“Now what?” In a very real sense, that’s where prayer starts. Or at least what we normally think of when we think of prayer. It’s the point where life starts in a meaningful way. A path has suddenly opened in front of us, and we’re ready to start walking.
As unpleasant as they are, God uses moments of crisis to wake us up. Even if you wake up just to discover you’re not ready to out of bed. After my dream, I began to search for what the proof might be. At least I knew now there was proof to be found. I just had to look.
Good Friday that year was a gorgeous day. The somberness of the day Jesus was crucified had a special significance that year. I felt I had gone through my own trial, my own suffering. I could identify with the passion of Jesus.
The bright sun, the warmth of Spring, the bounty of summer freedom that lay just ahead on this most somber and holy day declared God’s presence, love and forgiveness. This is what the rainbow must have looked like to Noah.
I tried to remember as many Good Fridays as I could and I remembered them all as days just like this. Was this part of the proof my dream was leading me to?
This idea was so compelling I mentioned the gorgeous weather to a friend. We were playing stickball.
“It’s Good Friday today and it’s beautiful. Good Fridays are always like this. Makes you think.”
He shrugged, “You’re up.”
Could it be that there was an underlying logic to the world and everything that happened could be understood if we only knew what to look for? Could it be that truth was always there, waiting for us to discover it, even if there were only crumbs of it? And God too?
Prayer is often the first glimmer that we are a part of something larger. That knowledge is born of prayer, and the engine that sustains it. I am struck by how innate this is in us. We teach children to bow their heads, fold their hands, close their eyes and pray. I remember my own nightly ritual at the altar of my bed. The truth is that praying may be as natural as breathing, especially in children. We should pipe down and learn from them.
I used to constantly talk out loud to myself as a child. Enough that it worried me. It wasn’t conscious or intentional. I would just suddenly be aware that I was talking out loud to myself after I’d been doing it for a while.
A couple times getting caught and laughed at taught me the prudence of keeping my inner dialogue between me and me. But I only learned discretion. I never stopped the conversation. No one does.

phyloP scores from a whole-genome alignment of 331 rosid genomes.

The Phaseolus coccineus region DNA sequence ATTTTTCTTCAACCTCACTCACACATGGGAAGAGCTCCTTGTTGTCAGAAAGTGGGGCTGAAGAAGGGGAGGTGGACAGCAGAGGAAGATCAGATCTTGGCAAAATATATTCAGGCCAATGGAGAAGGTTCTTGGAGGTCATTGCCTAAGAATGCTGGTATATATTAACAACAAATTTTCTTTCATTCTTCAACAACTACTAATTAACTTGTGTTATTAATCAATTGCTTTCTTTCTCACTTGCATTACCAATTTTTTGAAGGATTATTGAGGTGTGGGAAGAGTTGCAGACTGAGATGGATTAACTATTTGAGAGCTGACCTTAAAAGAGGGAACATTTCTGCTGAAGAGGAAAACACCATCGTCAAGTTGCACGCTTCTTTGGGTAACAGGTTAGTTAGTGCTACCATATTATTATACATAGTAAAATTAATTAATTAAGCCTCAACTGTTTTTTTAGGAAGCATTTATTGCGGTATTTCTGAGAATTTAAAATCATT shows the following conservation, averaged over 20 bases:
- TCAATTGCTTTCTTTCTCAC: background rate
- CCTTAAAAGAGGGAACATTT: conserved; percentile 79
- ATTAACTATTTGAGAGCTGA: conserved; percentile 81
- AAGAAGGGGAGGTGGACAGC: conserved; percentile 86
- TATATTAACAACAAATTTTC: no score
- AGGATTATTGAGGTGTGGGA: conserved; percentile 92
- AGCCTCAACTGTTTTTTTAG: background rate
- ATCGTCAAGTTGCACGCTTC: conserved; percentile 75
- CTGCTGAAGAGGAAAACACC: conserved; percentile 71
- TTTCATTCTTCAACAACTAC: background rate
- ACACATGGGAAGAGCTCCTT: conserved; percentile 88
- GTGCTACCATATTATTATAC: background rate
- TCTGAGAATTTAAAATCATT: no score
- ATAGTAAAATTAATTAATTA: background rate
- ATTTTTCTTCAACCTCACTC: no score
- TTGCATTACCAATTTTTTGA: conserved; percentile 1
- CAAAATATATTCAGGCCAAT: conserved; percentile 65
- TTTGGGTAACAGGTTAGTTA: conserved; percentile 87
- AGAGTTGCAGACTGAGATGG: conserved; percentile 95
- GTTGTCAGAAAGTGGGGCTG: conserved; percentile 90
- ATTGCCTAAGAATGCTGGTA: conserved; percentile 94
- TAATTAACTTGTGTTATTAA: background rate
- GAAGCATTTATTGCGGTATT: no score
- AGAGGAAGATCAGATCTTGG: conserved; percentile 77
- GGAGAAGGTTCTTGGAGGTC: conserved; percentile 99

Anyone who has practiced any type of meditation or mindfulness practice knows that the brain is like the monkey the Hindus describe, constantly swinging from thought vine to thought vine. Driving us to distraction. Dragging us helplessly through the forest of our own thoughts, to the point that our thoughts become our identity. It can be a profound breakthrough to realize finally, “I am not my thoughts.”
Self-consciousness ends a kind of innocence and inhibition, we pack up our things and leave the Garden, but it doesn’t end the conversation.
Having kids, I saw the same thing. I would hear long conversations when I’d walk past their room and they’d be alone playing on the floor, sometimes projecting their inner voice to a car, or a toy soldier, or a book standing on end. It didn’t matter. Sometimes, it was their own hand, finger-striding like a behemoth at the end of their arm, through the toys scattered around them. It’s no accident the words ‘playing’ and ‘praying’ are so similar.
The world is an animated wonderland before self-consciousness blossoms and moves it all indoors. Bedroom doors close, words are guarded, heart’s hold their secrets tightly and a necessary page of development gets turned again for all of us. We leave the Garden. We have no choice.
Looking back, I think the crisis of faith I experienced was the blossoming of self-consciousness and my inevitable transition from one world to another. Prayer was a part of the transition, before I ever knew to call it prayer.
In that sense, prayer is built into us. It’s how we engage our own existence in and with creation. Prayer begins spontaneously at first, becoming ritualized and utilitarian as we get older. The sense of prayer we are born with becomes something we do to get what we want as opposed to the way of being who we are. In that sense for me, “writing is the form that prayer takes in me,” as Pat Conroy says.
It wasn’t until years later that it rained on Good Friday. I immediately thought of that stickball conversation and I realized how well it had served its purpose. It had carried me over a bump in the road that was now long gone, like looking back at the road unfurling as mysteriously behind as the road that lies ahead. What we know is just another version of what we don’t know.
There is proof that Jesus is alive. Yes. God writes it in every heart in a language meant uniquely and individually for each of us.